The Diet met again in Torda in early 1568 and authorized preachers to "teach the Gospel" according to their own understanding.[75] The Diet also declared that nobody should "suffer at the hands of others for religious reasons", stating that "faith is a gift of God".[76] The Edict of Torda expanded the limits of religious freedom far beyond the standard of 16th-century Europe.[77] The decree did not put a complete end to discrimination, because official status was granted only to the Catholic, Lutheran, and Calvinist clergymen, but Unitarian, Orthodox, Armenian, Jewish, and Muslim believers could also freely practise their religions.[77]

Transylvania and the neighboring regions
John Sigismund's realm in 1570

The Treaty of Adrianople, signed in February 1568, concluded the first war between the Ottoman Empire and the Habsburgs.[64][78] According to the treaty, John Sigismund retained all territories that he had conquered from Maximilian in the previous years.[79] The envoy of the Ottoman Sultan Selim II in Paris suggested that John Sigismund should marry Margaret of Valois, but his proposal was ignored.[74]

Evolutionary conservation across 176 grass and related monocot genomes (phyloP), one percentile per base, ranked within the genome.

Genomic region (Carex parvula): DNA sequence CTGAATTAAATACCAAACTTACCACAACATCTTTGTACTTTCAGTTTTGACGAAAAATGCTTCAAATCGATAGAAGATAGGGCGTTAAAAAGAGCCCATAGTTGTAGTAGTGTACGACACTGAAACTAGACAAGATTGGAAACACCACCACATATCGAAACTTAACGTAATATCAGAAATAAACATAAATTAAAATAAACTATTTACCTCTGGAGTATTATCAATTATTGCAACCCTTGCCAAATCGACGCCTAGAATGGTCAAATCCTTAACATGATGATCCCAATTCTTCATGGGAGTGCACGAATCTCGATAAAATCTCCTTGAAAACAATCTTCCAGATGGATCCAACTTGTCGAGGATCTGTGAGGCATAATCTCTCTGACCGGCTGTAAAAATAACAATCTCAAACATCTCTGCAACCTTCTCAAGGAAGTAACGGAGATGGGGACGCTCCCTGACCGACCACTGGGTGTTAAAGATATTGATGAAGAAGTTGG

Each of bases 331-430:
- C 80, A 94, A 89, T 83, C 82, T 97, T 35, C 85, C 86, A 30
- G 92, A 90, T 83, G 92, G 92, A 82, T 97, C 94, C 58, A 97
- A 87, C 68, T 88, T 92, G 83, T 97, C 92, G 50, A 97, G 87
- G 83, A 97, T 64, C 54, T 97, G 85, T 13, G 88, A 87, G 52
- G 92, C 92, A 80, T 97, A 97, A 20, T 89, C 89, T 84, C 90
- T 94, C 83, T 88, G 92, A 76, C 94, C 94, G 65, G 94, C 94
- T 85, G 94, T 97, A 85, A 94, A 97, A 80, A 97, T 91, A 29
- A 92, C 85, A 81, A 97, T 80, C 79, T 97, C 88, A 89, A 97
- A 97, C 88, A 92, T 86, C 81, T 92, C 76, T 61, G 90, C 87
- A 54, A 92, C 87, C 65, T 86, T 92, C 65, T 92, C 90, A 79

Many theological discussions on the Trinity were organized in 1568, the first of them taking place in his presence in Gyulafehérvár from 8 to 17 March.[80] The growing influence of the Anti-Trinitarians on John Sigismund became obvious in 1569.[81] After Péter Károlyi, a Calvinist cleric, complained about John Sigismund's bias, John Sigismund accused the Calvinist bishop, Melius, of having persecuted non-Calvinist priests, stating that Melius "should not play the pope".[82] The largest debate between the Calvinist and Anti-Trinitarian, or Unitarian, theologians took place in Nagyvárad from 20 to 25 October 1569.[81][62] Although neither side was declared winner, after the debate John Sigismund accepted Anti-Trinitarian ideas, which made him the only Unitarian monarch in history.[83][75][84]